‘Solve Et Coagula’: taking apart the physical body


Miriam El Abbassi | Arts Editor

Featured Image: Bronze lungs hung within a wooden frame.| Courtesy of Esther Kim

Solve Et Coagula is a collection of bronze sculptures created by fifth-year visual arts student, Esther Kim, that seeks to “encapsulates the process of transformation from material to matter.” 

Derived from a Latin expression, the title of this exhibit comes from the words “solve,” meaning to break down, and “coagula,” which refers to the process of coagulation, or bringing elements back together. Each sculpture is a recreation of a different aspect of the human body, and can be examined independently, but also as a single entity. Both perspectives speak to the complexities and intricacies of the human body, and both beg the viewer to reflect on themselves in a similar manner. 

According to Kim’s artist statement, Kim plays with size and scale in order to capture the essence of a living vessel. There are two sculptures in particular that represent this kind of interplay: Severed Tongue and Here I Am.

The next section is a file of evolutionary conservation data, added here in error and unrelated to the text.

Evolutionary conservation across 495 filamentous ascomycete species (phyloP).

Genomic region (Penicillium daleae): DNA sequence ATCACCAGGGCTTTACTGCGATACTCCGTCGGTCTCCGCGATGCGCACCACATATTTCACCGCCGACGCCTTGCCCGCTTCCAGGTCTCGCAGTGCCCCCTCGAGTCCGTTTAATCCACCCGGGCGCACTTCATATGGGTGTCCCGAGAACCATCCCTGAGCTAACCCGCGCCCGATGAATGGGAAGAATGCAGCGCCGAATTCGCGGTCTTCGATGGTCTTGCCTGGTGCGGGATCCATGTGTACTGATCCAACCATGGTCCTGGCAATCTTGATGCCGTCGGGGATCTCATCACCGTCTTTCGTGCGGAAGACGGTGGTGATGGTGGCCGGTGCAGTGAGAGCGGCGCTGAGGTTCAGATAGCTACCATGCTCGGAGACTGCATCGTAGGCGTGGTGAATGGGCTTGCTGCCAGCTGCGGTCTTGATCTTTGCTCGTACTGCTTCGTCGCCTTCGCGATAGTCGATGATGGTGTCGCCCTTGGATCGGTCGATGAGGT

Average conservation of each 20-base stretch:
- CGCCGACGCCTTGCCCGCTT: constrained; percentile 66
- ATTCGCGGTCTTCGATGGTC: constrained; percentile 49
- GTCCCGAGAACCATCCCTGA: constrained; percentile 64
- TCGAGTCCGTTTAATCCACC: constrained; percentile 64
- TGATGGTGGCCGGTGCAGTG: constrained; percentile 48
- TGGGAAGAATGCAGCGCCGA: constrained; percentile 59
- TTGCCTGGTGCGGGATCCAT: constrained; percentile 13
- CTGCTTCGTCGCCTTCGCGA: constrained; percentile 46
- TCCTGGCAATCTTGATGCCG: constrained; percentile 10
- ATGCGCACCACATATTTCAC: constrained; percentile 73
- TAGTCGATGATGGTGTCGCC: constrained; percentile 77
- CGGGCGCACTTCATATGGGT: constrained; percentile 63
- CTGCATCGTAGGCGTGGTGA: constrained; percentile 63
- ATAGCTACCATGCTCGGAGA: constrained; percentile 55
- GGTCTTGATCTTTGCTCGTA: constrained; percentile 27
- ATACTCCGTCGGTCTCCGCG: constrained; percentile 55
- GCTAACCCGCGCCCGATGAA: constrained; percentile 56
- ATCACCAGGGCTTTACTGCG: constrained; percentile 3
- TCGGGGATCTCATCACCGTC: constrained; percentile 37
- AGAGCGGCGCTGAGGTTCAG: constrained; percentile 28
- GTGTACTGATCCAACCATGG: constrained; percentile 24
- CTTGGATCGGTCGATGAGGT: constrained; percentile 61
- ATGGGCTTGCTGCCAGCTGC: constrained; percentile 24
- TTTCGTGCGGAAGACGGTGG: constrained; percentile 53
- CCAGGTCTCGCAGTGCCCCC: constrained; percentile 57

Severed Tongue is simply that — a steel sculpture of a disembodied tongue that measures almost 2 feet long, and is pointed at the end, almost lizard-like. Here I Am is significantly smaller measuring in at 4 inches and is a bronze recreation of a human ear. This drastic size difference can bring the audience’s attention to each specific aspect, but it can also serve to liken the human body, and its processes, to something mechanical. 

“Exploring the human body is like understanding a machine, each functioning part integrates as a whole. However, the human body is full of spontaneity, it can be obstructed through its limitations and surpassed by the mind.” 

Kim then goes even deeper, expressing that the human mind does not experience the same limitations as the physical body. The mind is infinite, and is ever-expanding through thoughts and imagination, while the body is confined to what is tangible. This exhibit seeks to create a space for interpretation, allowing the audience to reflect on, and become aware of, the lens through which they experience reality. 

Located in the Special Project Gallery at the Joan and Martin Goldfarb Centre for Fine Arts, Solve Et Coagula, will be displayed until January 16. 

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